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Software written for Linux will work on any PC running Linux, provided that the PC has enough speed, memory, and storage space to support the program. Similarly, software written for a Windows 98 PC will run on any PC with Windows 98, as long as the PC is physically up to the challenge. By running Windows, Linux, or any other operating system on a computer, you make a choice to limit yourself to using just the software available for that particular operating system.
One of the best ways to evaluate the power of a computer is by how much software it can run. So naturally, many people want to broaden their horizons.
Until recently, Linux users faced with the need to run software for another operating system had a limited range of choices. They could buy another computer and run it side-by-side with their Linux PCs. Of course, this works well but can be very expensive, and it is murder on your desk space. Linux users also turned to dual booting-generally installing their favorite flavor of Linux, as well as the version of Windows they needed most on their PCs or laptops. after all, modern hard drives are large enough to support several full OS installs, with room to spare.
Finally, there were emulators such as Wine, Bochs, and DOSEMU. These programs enabled users to run a relatively small subset of DOS- and Windows-compatible programs inside their Linux environments. But they all suffered from at least one fatal flaw-too limited, too unstable, too hard to configure.
a Primer on Virtual Machines and Emulators
Before you can understand the scope and power of VMware, it's important to understand the technology of emulation and virtual machines, how they differ, and how they help you expand your Linux PC's potential.
Generally speaking, an emulator is a program that enables you to run software that was not originally intended for your computer's hardware and OS combination. That can be a relatively small step (such as running a Windows program on a Pentiumbased Linux PC, something that the PC is normally capable of if it isn't running Linux at the time) or a dramatic departure from the norm (such as running Macintosh, apple II, or Commodore amiga software on your PC).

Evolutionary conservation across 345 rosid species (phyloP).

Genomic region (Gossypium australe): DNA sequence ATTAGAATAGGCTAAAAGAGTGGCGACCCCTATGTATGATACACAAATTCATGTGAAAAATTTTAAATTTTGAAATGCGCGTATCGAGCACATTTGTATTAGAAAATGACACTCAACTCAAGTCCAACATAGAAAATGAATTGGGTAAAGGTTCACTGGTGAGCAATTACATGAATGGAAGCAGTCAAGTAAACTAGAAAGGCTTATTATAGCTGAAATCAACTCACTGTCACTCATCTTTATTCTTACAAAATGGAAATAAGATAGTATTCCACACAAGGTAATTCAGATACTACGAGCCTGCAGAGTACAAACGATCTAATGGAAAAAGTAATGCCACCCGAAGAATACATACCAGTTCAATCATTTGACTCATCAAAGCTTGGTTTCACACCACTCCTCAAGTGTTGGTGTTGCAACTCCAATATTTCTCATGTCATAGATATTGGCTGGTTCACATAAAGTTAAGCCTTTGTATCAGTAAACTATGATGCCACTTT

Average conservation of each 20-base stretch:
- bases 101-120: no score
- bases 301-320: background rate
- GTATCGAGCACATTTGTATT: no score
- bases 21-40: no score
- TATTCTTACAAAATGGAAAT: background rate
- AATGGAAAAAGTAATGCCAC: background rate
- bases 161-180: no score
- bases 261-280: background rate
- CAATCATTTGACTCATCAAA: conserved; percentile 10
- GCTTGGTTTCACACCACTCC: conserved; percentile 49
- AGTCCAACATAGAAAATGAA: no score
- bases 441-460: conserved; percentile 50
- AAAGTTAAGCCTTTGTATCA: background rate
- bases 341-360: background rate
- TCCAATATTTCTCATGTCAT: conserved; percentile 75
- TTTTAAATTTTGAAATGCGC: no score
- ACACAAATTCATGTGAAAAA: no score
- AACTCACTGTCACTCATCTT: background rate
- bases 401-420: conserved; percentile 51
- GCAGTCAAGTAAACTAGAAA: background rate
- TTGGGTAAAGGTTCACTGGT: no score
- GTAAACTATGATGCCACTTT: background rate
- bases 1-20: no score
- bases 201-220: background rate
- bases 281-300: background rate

Emulators generally, but not always, multitask with the host operating system, meaning that your desktop is behaving like two (or more) different computers at once.
To work their magic, emulator authors describe the functionality of a computer's hardware in software. For example, emulating an amiga on a Pentium-based Linux computer requires a complete description of the operation of the amiga's 68000scries CPU, as well as special code to replicate the amiga's custom video display and sound capabilities. Inside the emulation window is a virtual computer that believes it is an assembly-line fresh amiga computer, but it is really just a construct of the Linux operating system.
When a program runs inside an emulator, it can't tell the difference. It doesn't know that it's being fooled into running on a Linux PC. So it tries to run exactly as it would on the real computer it was designed for, calling on a CPU and hardware it expects to be there. Of course, that hardware isn't on your computer. Instead, the emulator traps those requests, interprets what the result should be, and sends the information back to the program inside the emulator. at the same time, when the emulated program sends out video or sound information, the emulator intercepts the information and translates it into video and audio that Linux can handle. Sec Figure 1.1 for a (very basic) illustration of the inner workings of an emulator. For starters, acceptable emulator performance requires a large amount of system RaM, preferably as much available RaM as the target emulation system normally needs. Good emulators allow you to select how much you want the emulated computer to have. Many emulators also grab much more-several megabytes, depending on the emulator-to provide a fast buffer for the intense computations required to run an emulation...